By Raymond Ibrahim – Special for Coptic Solidarity –
While statues, monuments, and buildings dedicated to and/or named after heroes of American history—including abolitionists who died fighting slavery—get vandalized, toppled, removed, and/or renamed, a terrorist, religious persecutor, and mass-slaver was lavishly honored in Egypt earlier this week.
On Sunday, June 3, 2023, the thirteenth century Sultan al-Zahir Baibars Mosque was reopened in Cairo following 16 years of restoration work commissioned by Egypt and Kazakhstan and costing more than 181 million Egyptian pounds.
The reopening ceremony in Cairo was attended by several dignitaries, including the Grand Imam of Al-Azhar, Sheikh Dr. Ahmed al-Tayeb. During that event, Maulen Ashimbaev, a Kazakh head of the country’s senate, said:
President Tokayev [of Kazakhstan] conveys warm greetings to all participants in the events dedicated to the 800th anniversary of Sultan Baibars [b.1223]. Over 600 events were organized as part of the anniversary, including some held in Egypt…. Sultan Baibars, a renowned commander, also dedicated himself to the construction of mosques and madrasas, as well as the advancement of science and education. The reopening of the Sultan al-Zahir Baibars Mosque, after restoration, rightfully recognizes it as a unique object of world cultural heritage. Therefore, today’s event holds great importance on an international scale.
Actually, if “Western standards” were used to evaluate this event, it would indeed “hold great important on an international scale”—but in a very negative way. After all, for all of Baibars’ achievements—including playing a pivotal role in halting the Mongols destructive advance into the Middle East at the Battle of Ayn Jalut, 1260—he was everything (and then some) that Western progressives claim to detest in the heroes of history.
For starters, this former slave-soldier (mamluk) assassinated, poisoned, and killed his way to the sultanate. A “radical” Muslim, once in power, Baibars ushered in one of the most horrific persecutions of Coptic Christians since Islam’s invasion of Egypt six centuries earlier: churches and monasteries were desecrated, burned or transformed into mosques; Christians were randomly executed in brutal ways, including by being sawn in half or thrown into pits and burned alive; the Coptic Orthodox Church was regularly extorted into paying exorbitant bribes. At one point, Baibars decreed that all Christian and Jewish scribes—who then formed the majority of the government (or diwan)—either convert to Islam or be beheaded. Some converted; others were martyred. (For more on the persecution of Copts at the hands of both Baibars and the Mamluk sultanate he ushered in, see Adel Guindy’s A Sword Over the Nile.)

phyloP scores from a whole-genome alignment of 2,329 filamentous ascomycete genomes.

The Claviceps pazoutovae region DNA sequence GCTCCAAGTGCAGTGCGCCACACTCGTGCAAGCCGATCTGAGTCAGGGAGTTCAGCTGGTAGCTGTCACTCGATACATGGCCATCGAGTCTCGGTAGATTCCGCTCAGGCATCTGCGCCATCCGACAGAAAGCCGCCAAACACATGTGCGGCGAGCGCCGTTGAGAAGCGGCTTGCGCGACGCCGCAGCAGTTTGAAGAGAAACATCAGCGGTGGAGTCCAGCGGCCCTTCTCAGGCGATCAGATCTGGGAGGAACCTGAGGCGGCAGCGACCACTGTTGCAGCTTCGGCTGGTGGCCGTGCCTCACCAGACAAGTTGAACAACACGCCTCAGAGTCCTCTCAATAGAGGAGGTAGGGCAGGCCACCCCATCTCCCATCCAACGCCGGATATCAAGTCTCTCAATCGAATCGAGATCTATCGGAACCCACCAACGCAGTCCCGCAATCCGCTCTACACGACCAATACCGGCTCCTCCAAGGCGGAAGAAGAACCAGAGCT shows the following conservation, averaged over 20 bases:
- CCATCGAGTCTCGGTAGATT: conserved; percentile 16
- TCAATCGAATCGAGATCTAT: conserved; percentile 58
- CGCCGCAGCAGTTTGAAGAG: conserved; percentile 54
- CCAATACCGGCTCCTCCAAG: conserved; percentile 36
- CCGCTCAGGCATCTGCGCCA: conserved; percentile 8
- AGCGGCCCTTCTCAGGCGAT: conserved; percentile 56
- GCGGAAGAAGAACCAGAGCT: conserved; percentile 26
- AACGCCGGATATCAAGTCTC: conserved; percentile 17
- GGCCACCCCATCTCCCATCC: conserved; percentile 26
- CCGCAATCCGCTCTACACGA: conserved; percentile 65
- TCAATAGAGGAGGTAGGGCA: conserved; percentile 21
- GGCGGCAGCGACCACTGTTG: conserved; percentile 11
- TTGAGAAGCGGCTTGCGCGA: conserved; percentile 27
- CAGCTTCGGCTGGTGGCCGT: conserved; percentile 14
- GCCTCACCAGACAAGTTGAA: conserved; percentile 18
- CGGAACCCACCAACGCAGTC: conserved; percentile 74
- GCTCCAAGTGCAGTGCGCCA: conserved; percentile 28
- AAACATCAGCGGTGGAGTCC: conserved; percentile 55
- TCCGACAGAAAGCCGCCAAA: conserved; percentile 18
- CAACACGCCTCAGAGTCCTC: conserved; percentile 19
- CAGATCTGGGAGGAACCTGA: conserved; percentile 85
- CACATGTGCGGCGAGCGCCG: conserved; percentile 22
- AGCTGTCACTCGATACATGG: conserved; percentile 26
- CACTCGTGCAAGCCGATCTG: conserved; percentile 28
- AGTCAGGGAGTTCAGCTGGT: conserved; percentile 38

In Syria, which also fell under his sway, Baibars, in 1263, “gave orders,” his biographer, Ibn Abdul Zahir approvingly writes, “that the church of Nazareth should be demolished, this being the most important place of worship for them; it is said that the religion of the Christians had its origin there.”
Having ravished the Christians under his authority, Baibars next turned to the much-weakened coastal Crusader kingdoms. In 1265, he conquered Caesarea and Haifa and massacred every Christian who could not flee. He then besieged Arsuf, which was defended by 260 Knights Hospitaller. They eventually accepted Baibars’ terms of surrender, which included allowing them all to go free. Once they opened their gates, the sultan reneged on his word and ordered them all shackled and enslaved and sent to march through the streets of Cairo—to jeers, slaps, and spits—wearing heavy wooden crosses around their necks. Then he turned to the undefended Christian village of Qara, massacring all the adults and enslaving their women and children.
Of especial note is Baibars sack of the Christian kingdom of Antioch in 1268. After the sultan’s men had breached the city, which was swollen with Christian fugitives, especially women and children, Baibars ordered its gates shut behind them. An orgiastic bloodbath—also known as the “single greatest massacre of the entire crusading era,” to quote Thomas Madden—followed. In a letter to Bohemond VI, who was not present at Antioch’s fall, Baibars gloated over what took place in explicitly jihadist terms:
You would have seen your knights prostrated beneath the horses’ hooves, your houses stormed by pillagers and ransacked by looters…your women sold four at a time and bought for a dinar of your [own] money! You would have seen the crosses in your churches smashed, the pages of the false Testaments scattered, the Patriarchs’ tombs overturned. You would have seen your Muslim enemy trampling on the place where you celebrate the mass, cutting the throats of monks, priests, and deacons upon the altars, bringing sudden death to the Patriarchs and slavery to the royal princes. You would have seen fire running through your palaces, your dead burned,…your palace lying unrecognizable, the church of St. Paul and that of Qusyan [Cathedral of Saint Peter] pulled down and destroyed.
Such is the man that Egypt has spent millions in order to rededicate a mosque to—even as “progressive” Americans fall over themselves trying to “cancel” the heroes of U.S. history—including Washington, Jefferson, and even Lincoln—on the charge that they were simply not good enough.